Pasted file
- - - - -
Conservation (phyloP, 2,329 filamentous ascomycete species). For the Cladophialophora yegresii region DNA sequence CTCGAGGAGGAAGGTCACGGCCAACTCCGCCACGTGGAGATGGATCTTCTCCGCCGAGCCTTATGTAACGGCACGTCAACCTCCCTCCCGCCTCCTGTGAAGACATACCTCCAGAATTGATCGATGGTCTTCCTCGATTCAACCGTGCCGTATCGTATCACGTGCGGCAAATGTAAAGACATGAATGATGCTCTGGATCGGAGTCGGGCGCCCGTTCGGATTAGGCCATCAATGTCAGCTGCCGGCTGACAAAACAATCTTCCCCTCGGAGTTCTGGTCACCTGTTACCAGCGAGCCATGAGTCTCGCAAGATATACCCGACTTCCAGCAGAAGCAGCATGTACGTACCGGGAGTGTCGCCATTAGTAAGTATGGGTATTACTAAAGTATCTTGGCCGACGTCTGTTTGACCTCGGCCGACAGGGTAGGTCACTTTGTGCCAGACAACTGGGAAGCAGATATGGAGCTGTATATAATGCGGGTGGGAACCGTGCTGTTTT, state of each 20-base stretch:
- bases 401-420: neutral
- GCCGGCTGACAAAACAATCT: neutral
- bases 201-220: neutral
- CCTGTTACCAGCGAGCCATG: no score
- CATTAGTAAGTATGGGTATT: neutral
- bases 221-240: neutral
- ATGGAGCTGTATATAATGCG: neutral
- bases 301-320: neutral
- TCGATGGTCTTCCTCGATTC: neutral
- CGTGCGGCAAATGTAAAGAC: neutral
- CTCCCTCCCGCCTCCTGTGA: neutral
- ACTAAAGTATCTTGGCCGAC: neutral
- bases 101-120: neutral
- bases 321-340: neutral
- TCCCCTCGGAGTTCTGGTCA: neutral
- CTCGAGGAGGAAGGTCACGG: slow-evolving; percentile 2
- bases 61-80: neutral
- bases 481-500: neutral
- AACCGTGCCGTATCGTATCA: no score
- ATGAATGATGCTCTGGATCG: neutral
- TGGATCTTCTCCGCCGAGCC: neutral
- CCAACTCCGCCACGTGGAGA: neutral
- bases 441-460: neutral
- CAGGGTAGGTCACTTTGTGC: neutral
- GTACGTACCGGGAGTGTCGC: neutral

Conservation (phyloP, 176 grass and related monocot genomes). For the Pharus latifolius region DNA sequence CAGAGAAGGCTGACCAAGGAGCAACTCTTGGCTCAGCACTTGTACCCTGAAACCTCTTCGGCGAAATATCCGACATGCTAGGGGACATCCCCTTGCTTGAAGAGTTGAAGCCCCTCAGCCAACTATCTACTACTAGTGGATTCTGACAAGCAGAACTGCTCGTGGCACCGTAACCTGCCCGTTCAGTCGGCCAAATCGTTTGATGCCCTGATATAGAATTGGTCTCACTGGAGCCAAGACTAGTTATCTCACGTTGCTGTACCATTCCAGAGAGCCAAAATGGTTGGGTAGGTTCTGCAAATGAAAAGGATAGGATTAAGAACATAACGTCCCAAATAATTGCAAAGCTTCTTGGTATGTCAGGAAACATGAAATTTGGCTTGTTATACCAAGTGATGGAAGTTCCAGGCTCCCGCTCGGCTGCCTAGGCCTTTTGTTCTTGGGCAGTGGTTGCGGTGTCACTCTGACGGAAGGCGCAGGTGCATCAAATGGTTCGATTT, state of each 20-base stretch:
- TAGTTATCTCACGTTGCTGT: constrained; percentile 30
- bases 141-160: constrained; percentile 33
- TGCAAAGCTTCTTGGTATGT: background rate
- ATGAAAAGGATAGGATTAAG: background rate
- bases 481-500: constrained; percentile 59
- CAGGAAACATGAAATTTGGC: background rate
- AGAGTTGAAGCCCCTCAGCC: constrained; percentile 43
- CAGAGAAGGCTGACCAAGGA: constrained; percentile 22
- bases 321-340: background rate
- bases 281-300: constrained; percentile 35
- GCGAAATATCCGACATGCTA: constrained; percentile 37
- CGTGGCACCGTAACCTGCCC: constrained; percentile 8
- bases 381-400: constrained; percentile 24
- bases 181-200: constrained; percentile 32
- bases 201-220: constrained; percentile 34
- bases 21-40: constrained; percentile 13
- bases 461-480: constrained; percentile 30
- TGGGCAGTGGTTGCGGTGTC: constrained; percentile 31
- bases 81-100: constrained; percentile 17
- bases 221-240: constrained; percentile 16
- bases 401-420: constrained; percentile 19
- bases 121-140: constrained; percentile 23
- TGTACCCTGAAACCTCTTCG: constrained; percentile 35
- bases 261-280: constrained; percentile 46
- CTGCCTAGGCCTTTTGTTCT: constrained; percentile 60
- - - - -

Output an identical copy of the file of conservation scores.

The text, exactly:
Conservation (phyloP, 2,329 filamentous ascomycete species). For the Cladophialophora yegresii region DNA sequence CTCGAGGAGGAAGGTCACGGCCAACTCCGCCACGTGGAGATGGATCTTCTCCGCCGAGCCTTATGTAACGGCACGTCAACCTCCCTCCCGCCTCCTGTGAAGACATACCTCCAGAATTGATCGATGGTCTTCCTCGATTCAACCGTGCCGTATCGTATCACGTGCGGCAAATGTAAAGACATGAATGATGCTCTGGATCGGAGTCGGGCGCCCGTTCGGATTAGGCCATCAATGTCAGCTGCCGGCTGACAAAACAATCTTCCCCTCGGAGTTCTGGTCACCTGTTACCAGCGAGCCATGAGTCTCGCAAGATATACCCGACTTCCAGCAGAAGCAGCATGTACGTACCGGGAGTGTCGCCATTAGTAAGTATGGGTATTACTAAAGTATCTTGGCCGACGTCTGTTTGACCTCGGCCGACAGGGTAGGTCACTTTGTGCCAGACAACTGGGAAGCAGATATGGAGCTGTATATAATGCGGGTGGGAACCGTGCTGTTTT, state of each 20-base stretch:
- bases 401-420: neutral
- GCCGGCTGACAAAACAATCT: neutral
- bases 201-220: neutral
- CCTGTTACCAGCGAGCCATG: no score
- CATTAGTAAGTATGGGTATT: neutral
- bases 221-240: neutral
- ATGGAGCTGTATATAATGCG: neutral
- bases 301-320: neutral
- TCGATGGTCTTCCTCGATTC: neutral
- CGTGCGGCAAATGTAAAGAC: neutral
- CTCCCTCCCGCCTCCTGTGA: neutral
- ACTAAAGTATCTTGGCCGAC: neutral
- bases 101-120: neutral
- bases 321-340: neutral
- TCCCCTCGGAGTTCTGGTCA: neutral
- CTCGAGGAGGAAGGTCACGG: slow-evolving; percentile 2
- bases 61-80: neutral
- bases 481-500: neutral
- AACCGTGCCGTATCGTATCA: no score
- ATGAATGATGCTCTGGATCG: neutral
- TGGATCTTCTCCGCCGAGCC: neutral
- CCAACTCCGCCACGTGGAGA: neutral
- bases 441-460: neutral
- CAGGGTAGGTCACTTTGTGC: neutral
- GTACGTACCGGGAGTGTCGC: neutral

Conservation (phyloP, 176 grass and related monocot genomes). For the Pharus latifolius region DNA sequence CAGAGAAGGCTGACCAAGGAGCAACTCTTGGCTCAGCACTTGTACCCTGAAACCTCTTCGGCGAAATATCCGACATGCTAGGGGACATCCCCTTGCTTGAAGAGTTGAAGCCCCTCAGCCAACTATCTACTACTAGTGGATTCTGACAAGCAGAACTGCTCGTGGCACCGTAACCTGCCCGTTCAGTCGGCCAAATCGTTTGATGCCCTGATATAGAATTGGTCTCACTGGAGCCAAGACTAGTTATCTCACGTTGCTGTACCATTCCAGAGAGCCAAAATGGTTGGGTAGGTTCTGCAAATGAAAAGGATAGGATTAAGAACATAACGTCCCAAATAATTGCAAAGCTTCTTGGTATGTCAGGAAACATGAAATTTGGCTTGTTATACCAAGTGATGGAAGTTCCAGGCTCCCGCTCGGCTGCCTAGGCCTTTTGTTCTTGGGCAGTGGTTGCGGTGTCACTCTGACGGAAGGCGCAGGTGCATCAAATGGTTCGATTT, state of each 20-base stretch:
- TAGTTATCTCACGTTGCTGT: constrained; percentile 30
- bases 141-160: constrained; percentile 33
- TGCAAAGCTTCTTGGTATGT: background rate
- ATGAAAAGGATAGGATTAAG: background rate
- bases 481-500: constrained; percentile 59
- CAGGAAACATGAAATTTGGC: background rate
- AGAGTTGAAGCCCCTCAGCC: constrained; percentile 43
- CAGAGAAGGCTGACCAAGGA: constrained; percentile 22
- bases 321-340: background rate
- bases 281-300: constrained; percentile 35
- GCGAAATATCCGACATGCTA: constrained; percentile 37
- CGTGGCACCGTAACCTGCCC: constrained; percentile 8
- bases 381-400: constrained; percentile 24
- bases 181-200: constrained; percentile 32
- bases 201-220: constrained; percentile 34
- bases 21-40: constrained; percentile 13
- bases 461-480: constrained; percentile 30
- TGGGCAGTGGTTGCGGTGTC: constrained; percentile 31
- bases 81-100: constrained; percentile 17
- bases 221-240: constrained; percentile 16
- bases 401-420: constrained; percentile 19
- bases 121-140: constrained; percentile 23
- TGTACCCTGAAACCTCTTCG: constrained; percentile 35
- bases 261-280: constrained; percentile 46
- CTGCCTAGGCCTTTTGTTCT: constrained; percentile 60